Danny Fulks – LikeTheDew.com http://likethedew.com A journal of progressive Southern culture and politics Sun, 16 Sep 2018 15:31:50 +0000 en-US hourly 1 https://wordpress.org/?v=4.9.8 http://likethedew.com/wp-content/uploads/2016/04/cropped-DewLogoSquare825-32x32.png Danny Fulks – LikeTheDew.com http://likethedew.com 32 32 She Took Up The Banjo & Never Looked Back http://likethedew.com/2009/09/06/she-took-up-the-banjo-never-looked-back/ http://likethedew.com/2009/09/06/she-took-up-the-banjo-never-looked-back/#comments Sun, 06 Sep 2009 11:47:30 +0000 http://likethedew.com/?p=5660

second_seasonIn 1981, at the age of five, Kristin Scott played mandolin for family and friends at home, even as she learned about circles and squares in kindergarten at Foster Park Elementary School in Union, South Carolina. Nothing unusual about that in her family, or in the region. Her father, Fred, played mandolin and guitar; her mother, Carolyn, gave support. Lester Flatt and Earl Scruggs and Don Reno’s records played on her mom’s record player. But the unique inspiration for Kristin was her maternal grandfather, Arvil Hogan, who played professional music with a group called the Briarhoppers, a country and bluegrass band whose home base was Charlotte’s 50,000-watt radio station, WBT. The band featured the Decca Record Company’s singing team, Arval and Whitey Grant.

Arval Hogan was born in Andrews, North Carolina, near the Smoky Mountains, Lake Chogie, and the Nantahala River in the southwestern corner of the state, a place tempered by thousands of years of limestone; the charm and heartbreak of the Cherokee Indians; the sounds of dulcimers, guitars, fiddles, and banjos; long winter nights where families and neighbors played music, sang old-time ballads and hymns, and learned vocal harmonies together. Songs and instrumentals were handed down. Playing string instruments was so common that few thought of it as a special gift. In these mountains and valleys, long before Kristin Scott was born, Arval Hogan was nurtured, made whole by the music, character, and religion of these up-country folks. As she explained in an unpublished interview in Nashville with the author in October 2005, Grandpa Hogan had told her many times, as she packed up her mandolin and tagged along with the Briarhoppers to bluegrass festivals, that her life’s work should be doing something she enjoyed and all else would work out. This message and its underlying philosophy became a central focus of her life.

Appalachia and its eastern plateaus produced artists who were the best friends banjos ever had. From Lexington, Kentucky, there was J.D. Crowe; Don Reno from Spartanburg, South Carolina; and Sonny Osborne of Hyden, Kentucky. And, of course, Earl Scruggs from Shelby, North Carolina. In 1934, at the age of ten, Scruggs played a three-finger style that revolutionized banjo picking and bluegrass music as it is known and played today throughout the world—music from the roots of white, rural working folks, a social corollary to jazz and blues produced by Southern blacks like the Mississippi delta’s Robert Johnson. Scruggs’ banjo compositions, led by “Foggy Mountain Breakdown,” his mastery of tone, timing, innovation, and rhythm earned him a revered position in Americana music, a star on Hollywood’s Walk of Fame, the adulation of millions of fans and imitators. So Bela Fleck is from New York City, Scott Vestal is from Oklahoma, and Alison Brown’s jazz-tinged banjo licks were picked up in California; but Scruggs, known all over the world, is their hero, too.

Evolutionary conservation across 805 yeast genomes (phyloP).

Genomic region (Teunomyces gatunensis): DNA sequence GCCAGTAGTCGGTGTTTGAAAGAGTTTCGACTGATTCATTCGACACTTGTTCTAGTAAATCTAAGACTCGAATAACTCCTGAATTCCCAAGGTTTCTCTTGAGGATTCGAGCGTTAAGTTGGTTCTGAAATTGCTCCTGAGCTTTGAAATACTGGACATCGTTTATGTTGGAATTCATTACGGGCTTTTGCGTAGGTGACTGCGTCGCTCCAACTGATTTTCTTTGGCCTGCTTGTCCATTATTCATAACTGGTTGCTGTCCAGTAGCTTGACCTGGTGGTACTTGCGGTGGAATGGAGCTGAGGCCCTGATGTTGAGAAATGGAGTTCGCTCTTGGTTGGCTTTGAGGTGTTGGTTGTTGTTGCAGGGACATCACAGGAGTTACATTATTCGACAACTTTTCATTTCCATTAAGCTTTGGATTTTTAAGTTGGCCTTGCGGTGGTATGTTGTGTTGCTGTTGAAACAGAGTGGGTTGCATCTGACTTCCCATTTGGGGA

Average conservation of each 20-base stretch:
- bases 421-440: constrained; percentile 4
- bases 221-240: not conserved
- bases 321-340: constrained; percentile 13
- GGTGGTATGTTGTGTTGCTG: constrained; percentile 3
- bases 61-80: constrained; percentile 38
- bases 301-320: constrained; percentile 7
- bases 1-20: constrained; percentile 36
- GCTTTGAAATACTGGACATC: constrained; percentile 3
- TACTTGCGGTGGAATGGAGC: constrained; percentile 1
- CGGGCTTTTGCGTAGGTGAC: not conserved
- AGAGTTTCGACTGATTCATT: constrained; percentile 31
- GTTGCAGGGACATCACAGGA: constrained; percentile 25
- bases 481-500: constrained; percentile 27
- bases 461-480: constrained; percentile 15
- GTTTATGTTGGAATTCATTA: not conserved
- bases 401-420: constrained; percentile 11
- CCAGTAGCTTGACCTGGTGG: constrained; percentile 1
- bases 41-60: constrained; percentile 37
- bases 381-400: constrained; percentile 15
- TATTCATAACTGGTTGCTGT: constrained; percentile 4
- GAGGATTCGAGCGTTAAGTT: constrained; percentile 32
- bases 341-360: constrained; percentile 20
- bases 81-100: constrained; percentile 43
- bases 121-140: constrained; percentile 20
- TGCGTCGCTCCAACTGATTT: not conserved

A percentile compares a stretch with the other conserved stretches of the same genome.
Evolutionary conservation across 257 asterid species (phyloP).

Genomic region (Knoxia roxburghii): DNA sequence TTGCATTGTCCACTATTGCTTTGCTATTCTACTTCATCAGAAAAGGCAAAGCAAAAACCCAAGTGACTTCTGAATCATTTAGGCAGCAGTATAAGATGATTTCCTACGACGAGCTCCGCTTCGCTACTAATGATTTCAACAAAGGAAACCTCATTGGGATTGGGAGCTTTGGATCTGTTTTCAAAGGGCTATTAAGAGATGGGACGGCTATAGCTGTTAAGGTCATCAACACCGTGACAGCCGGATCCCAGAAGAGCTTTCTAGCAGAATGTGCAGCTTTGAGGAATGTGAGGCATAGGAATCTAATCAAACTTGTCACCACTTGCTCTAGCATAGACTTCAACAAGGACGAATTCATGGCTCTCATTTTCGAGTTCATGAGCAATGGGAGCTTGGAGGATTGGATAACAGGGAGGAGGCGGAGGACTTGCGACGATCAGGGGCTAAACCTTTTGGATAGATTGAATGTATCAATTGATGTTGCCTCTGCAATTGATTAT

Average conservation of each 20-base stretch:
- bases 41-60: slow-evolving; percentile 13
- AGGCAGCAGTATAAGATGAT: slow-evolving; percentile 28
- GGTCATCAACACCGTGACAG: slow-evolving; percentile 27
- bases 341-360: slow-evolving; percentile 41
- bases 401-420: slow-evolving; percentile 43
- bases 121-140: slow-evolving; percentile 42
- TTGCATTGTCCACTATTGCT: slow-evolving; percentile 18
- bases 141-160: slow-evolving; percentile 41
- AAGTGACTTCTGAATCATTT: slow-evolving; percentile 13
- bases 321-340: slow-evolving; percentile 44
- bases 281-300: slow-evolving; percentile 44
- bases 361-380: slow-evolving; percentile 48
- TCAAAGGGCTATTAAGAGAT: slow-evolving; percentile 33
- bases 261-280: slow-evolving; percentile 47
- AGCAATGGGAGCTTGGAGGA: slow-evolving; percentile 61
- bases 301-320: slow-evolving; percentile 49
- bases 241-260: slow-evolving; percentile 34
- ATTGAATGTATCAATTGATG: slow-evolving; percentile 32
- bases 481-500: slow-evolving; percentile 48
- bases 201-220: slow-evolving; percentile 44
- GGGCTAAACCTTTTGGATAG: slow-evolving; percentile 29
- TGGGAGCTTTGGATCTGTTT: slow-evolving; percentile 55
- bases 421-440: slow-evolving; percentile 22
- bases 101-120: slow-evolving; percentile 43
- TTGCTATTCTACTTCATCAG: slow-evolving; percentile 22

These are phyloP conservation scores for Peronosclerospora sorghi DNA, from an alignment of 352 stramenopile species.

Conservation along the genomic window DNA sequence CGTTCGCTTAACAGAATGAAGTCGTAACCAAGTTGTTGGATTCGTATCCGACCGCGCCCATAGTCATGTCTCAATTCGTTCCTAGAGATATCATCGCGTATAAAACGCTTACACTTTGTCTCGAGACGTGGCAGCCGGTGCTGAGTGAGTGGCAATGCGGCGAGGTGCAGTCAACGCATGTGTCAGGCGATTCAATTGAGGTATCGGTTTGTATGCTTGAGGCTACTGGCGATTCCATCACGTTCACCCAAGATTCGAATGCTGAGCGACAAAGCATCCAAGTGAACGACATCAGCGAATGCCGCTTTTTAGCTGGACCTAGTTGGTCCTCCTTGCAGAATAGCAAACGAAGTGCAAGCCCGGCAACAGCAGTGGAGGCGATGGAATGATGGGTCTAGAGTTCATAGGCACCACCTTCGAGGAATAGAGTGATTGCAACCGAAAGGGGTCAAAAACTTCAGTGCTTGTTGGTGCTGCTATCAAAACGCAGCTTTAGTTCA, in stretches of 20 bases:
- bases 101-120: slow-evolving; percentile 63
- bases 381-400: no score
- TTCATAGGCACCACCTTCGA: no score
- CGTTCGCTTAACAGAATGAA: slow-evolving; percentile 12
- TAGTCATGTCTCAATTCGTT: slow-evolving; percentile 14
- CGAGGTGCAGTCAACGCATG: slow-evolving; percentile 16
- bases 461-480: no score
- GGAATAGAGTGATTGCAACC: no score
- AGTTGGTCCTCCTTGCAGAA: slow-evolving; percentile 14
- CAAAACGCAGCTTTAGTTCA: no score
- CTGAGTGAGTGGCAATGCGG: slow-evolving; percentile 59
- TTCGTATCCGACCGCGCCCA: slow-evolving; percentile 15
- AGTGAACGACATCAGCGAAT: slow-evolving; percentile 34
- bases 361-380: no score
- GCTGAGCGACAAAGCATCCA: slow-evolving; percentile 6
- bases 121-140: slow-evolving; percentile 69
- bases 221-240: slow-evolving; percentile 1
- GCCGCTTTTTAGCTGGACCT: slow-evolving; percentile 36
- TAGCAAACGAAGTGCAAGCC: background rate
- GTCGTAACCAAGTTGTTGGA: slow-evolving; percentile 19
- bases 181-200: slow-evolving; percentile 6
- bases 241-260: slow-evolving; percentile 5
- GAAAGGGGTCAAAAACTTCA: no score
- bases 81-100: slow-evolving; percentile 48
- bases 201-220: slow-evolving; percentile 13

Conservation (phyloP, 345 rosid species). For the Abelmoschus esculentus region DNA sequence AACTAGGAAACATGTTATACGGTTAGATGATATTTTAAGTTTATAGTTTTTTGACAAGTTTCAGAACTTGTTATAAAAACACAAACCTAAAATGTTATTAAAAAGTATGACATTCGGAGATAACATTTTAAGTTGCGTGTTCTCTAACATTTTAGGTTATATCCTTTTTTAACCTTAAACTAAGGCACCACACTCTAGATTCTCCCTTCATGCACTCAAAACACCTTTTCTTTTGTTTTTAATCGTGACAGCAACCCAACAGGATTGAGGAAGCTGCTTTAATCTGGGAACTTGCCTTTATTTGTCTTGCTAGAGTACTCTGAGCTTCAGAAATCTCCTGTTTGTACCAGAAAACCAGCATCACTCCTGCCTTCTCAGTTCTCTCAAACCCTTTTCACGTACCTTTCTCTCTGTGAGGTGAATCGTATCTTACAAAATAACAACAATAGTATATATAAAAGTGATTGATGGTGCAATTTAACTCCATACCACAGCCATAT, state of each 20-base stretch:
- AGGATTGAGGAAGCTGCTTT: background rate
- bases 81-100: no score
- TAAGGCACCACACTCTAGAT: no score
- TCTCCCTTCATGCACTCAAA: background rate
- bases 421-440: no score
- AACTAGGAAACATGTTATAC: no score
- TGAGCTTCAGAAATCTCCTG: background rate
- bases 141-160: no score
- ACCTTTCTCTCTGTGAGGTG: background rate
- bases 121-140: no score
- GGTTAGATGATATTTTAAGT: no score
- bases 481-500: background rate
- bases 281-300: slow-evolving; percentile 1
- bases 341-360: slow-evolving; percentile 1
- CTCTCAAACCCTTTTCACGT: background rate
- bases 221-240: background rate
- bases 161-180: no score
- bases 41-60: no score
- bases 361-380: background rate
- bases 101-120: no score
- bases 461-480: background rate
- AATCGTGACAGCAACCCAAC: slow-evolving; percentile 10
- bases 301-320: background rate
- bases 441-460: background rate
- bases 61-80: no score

Now comes Kristin Scott Benson, voted the 2008 Banjo Player of the Year by the International Bluegrass Music Association. She is the 32-year-old wife of world-renowned mandolinist Wayne Benson and mother of two-year-old Hogan. Her adult life has been an extension of days on the road, weekends and summers roaming the friendly grounds of bluegrass festivals playing mandolin on stage with her grandfather, Arval. She has been a member of the Larry Stephenson Band; part-time member of Larry Cordle’s band, Lonesome Standard Time; studio musician on Tom T. Hall’s CD for Blue Circle Records, Tom T. Hall Sings Miss Dixie & Tom T; and in November 2008, she became a member of the award-winning Grascals and will travel with them for their 2009 gigs.

At the age of 13, she took up the banjo, played the old Scruggs’ tunes over and over, and never looked back. She was the girl-next-door who played sports, rode four-wheelers, earned academic honors at Union High School, and found playing banjo with friends and solo lessons fun. Benson became so enthralled by the excitement of learning the banjo that her parents often suggested she spent too much time at it.

By 15, she was playing professionally with the Harmony Express. As a senior at Union High, she played in a gospel band, then professionally withPetticoat Junction and the Larry Stephenson Band all the while earning a bachelor’s in marketing, summa cum laude, from Belmont University in Nashville. Benson toured with Sally Jones, Laurie Lewis, and Larry Cordle to Sweden, the Netherlands, Belgium, Germany, Denmark, France, Luxembourg, and Italy. In the spring of 2006, she taught at East Tennessee State University as an adjunct faculty member in their esteemed Bluegrass Music Program. Her fellow band mates told of her courage and spirit of adventure. These words from Kristin’s eulogy for Arval Hogan, 92, at his funeral in 2003 give insight into Benson’s appreciation of the region’s musical heritage and her own:

Playing music often creates many special and beloved memories and Whitey and Hogan are blessed with great stories. Whitey recently recalled a show in Greenville, South Carolina, when Hogan forgot his mandolin. Luckily, they were playing with Bill Monroe, so Hogan borrowed Mr. Monroe’s mandolin that evening. At another show in Lexington, Kentucky, with Flatt and Scruggs, Whitey and Hogan were thrilled to meet their heroes, the Delmore Brothers. They were also happy to have Earl Scruggs as a guest on their set to play banjo on one of their popular tunes of that time “Jesse James.”